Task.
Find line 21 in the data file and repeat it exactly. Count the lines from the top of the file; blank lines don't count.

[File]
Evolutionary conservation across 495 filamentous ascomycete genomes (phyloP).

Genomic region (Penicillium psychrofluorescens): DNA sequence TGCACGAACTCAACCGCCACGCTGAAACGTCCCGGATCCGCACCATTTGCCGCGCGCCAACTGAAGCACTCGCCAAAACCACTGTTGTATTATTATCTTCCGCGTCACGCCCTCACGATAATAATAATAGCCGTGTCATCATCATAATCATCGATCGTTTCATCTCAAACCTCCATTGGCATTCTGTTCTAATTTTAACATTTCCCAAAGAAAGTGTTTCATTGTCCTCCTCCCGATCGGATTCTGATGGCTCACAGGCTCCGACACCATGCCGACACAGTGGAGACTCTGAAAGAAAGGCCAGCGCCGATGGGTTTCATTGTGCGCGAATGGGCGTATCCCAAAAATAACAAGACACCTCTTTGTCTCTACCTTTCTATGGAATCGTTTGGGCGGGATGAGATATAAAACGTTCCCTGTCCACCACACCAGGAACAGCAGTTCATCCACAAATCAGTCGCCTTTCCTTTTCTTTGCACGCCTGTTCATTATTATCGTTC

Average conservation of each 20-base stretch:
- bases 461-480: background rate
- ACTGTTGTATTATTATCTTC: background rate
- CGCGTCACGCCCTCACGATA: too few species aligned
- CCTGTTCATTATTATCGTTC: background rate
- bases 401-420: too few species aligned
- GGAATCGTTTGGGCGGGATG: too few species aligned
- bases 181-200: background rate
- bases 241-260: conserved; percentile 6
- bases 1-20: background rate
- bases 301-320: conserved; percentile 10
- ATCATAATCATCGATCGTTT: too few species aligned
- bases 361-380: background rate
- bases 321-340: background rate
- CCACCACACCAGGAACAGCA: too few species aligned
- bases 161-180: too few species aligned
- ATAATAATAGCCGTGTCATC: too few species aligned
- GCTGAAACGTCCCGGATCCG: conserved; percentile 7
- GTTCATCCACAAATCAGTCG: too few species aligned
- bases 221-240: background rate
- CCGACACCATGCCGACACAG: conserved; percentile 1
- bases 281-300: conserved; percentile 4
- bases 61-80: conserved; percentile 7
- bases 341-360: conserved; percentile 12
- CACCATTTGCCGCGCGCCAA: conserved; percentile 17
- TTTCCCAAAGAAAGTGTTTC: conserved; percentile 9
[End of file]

- GTTCATCCACAAATCAGTCG: too few species aligned